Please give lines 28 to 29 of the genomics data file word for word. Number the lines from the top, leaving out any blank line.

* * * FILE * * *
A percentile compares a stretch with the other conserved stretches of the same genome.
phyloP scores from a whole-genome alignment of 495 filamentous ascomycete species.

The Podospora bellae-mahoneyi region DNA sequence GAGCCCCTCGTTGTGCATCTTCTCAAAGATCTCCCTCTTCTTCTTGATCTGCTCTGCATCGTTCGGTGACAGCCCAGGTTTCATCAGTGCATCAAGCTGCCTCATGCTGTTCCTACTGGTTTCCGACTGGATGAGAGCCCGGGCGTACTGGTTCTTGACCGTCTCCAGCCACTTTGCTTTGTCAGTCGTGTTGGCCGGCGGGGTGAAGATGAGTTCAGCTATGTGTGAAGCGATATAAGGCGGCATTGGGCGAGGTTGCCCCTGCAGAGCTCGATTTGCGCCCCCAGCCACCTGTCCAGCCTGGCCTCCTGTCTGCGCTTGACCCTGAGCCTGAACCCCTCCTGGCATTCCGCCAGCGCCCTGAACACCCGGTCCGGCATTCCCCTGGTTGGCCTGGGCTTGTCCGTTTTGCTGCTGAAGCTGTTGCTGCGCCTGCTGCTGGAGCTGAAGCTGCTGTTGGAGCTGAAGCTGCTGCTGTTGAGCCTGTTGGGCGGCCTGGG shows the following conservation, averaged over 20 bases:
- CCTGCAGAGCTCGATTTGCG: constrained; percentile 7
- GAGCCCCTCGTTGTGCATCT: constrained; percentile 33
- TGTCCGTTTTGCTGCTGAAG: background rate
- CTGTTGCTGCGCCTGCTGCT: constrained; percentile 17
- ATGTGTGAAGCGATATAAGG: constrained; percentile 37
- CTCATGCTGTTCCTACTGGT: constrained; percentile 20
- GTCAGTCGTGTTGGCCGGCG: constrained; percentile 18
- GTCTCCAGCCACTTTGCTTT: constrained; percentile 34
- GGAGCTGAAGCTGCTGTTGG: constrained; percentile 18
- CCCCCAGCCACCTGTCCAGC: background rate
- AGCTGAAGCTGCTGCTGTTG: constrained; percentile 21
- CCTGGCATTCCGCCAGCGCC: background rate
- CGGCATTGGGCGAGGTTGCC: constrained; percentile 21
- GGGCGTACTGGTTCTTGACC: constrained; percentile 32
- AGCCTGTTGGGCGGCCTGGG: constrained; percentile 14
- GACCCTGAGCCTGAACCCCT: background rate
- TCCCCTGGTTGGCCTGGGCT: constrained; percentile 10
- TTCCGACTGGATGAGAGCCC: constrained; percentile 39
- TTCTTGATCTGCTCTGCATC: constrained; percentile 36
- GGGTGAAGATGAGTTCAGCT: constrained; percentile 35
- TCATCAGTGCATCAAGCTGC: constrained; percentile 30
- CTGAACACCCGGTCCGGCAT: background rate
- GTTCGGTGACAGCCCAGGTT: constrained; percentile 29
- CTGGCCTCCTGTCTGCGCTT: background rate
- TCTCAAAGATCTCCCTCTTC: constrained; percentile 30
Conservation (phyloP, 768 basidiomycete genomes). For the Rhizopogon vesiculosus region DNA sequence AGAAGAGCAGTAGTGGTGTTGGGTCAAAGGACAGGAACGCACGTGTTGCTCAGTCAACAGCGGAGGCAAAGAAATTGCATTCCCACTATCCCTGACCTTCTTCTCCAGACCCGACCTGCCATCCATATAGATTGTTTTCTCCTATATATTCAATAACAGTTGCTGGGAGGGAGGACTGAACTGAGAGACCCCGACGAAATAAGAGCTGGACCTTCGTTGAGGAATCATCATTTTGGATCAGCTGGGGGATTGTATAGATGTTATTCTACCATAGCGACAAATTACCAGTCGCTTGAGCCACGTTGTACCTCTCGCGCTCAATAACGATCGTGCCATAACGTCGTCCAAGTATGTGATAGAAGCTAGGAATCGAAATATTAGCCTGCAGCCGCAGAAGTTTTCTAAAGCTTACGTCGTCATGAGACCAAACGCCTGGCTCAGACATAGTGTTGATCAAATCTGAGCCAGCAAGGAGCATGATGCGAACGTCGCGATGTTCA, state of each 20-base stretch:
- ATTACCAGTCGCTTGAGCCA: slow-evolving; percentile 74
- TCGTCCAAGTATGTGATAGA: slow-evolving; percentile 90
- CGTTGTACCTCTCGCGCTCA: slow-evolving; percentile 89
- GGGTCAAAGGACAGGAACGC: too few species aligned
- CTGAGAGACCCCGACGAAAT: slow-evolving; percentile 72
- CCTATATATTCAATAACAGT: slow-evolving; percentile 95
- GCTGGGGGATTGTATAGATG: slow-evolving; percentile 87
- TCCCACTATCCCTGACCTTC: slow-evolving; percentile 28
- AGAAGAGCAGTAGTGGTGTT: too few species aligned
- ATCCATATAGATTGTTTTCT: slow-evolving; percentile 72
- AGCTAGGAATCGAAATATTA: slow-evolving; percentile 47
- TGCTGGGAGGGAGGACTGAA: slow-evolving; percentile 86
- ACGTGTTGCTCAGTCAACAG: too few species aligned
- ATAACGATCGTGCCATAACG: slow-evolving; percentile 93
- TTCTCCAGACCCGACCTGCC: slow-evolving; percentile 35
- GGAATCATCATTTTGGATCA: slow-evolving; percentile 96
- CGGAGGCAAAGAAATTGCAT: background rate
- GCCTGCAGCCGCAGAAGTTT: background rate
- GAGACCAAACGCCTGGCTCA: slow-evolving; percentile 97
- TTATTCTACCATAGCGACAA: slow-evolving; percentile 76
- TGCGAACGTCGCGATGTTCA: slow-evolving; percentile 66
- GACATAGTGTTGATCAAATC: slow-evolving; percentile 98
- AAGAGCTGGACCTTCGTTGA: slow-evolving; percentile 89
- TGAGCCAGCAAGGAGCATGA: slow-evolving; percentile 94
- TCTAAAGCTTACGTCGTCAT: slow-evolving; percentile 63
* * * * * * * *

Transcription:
- TCTCAAAGATCTCCCTCTTC: constrained; percentile 30
Conservation (phyloP, 768 basidiomycete genomes). For the Rhizopogon vesiculosus region DNA sequence AGAAGAGCAGTAGTGGTGTTGGGTCAAAGGACAGGAACGCACGTGTTGCTCAGTCAACAGCGGAGGCAAAGAAATTGCATTCCCACTATCCCTGACCTTCTTCTCCAGACCCGACCTGCCATCCATATAGATTGTTTTCTCCTATATATTCAATAACAGTTGCTGGGAGGGAGGACTGAACTGAGAGACCCCGACGAAATAAGAGCTGGACCTTCGTTGAGGAATCATCATTTTGGATCAGCTGGGGGATTGTATAGATGTTATTCTACCATAGCGACAAATTACCAGTCGCTTGAGCCACGTTGTACCTCTCGCGCTCAATAACGATCGTGCCATAACGTCGTCCAAGTATGTGATAGAAGCTAGGAATCGAAATATTAGCCTGCAGCCGCAGAAGTTTTCTAAAGCTTACGTCGTCATGAGACCAAACGCCTGGCTCAGACATAGTGTTGATCAAATCTGAGCCAGCAAGGAGCATGATGCGAACGTCGCGATGTTCA, state of each 20-base stretch: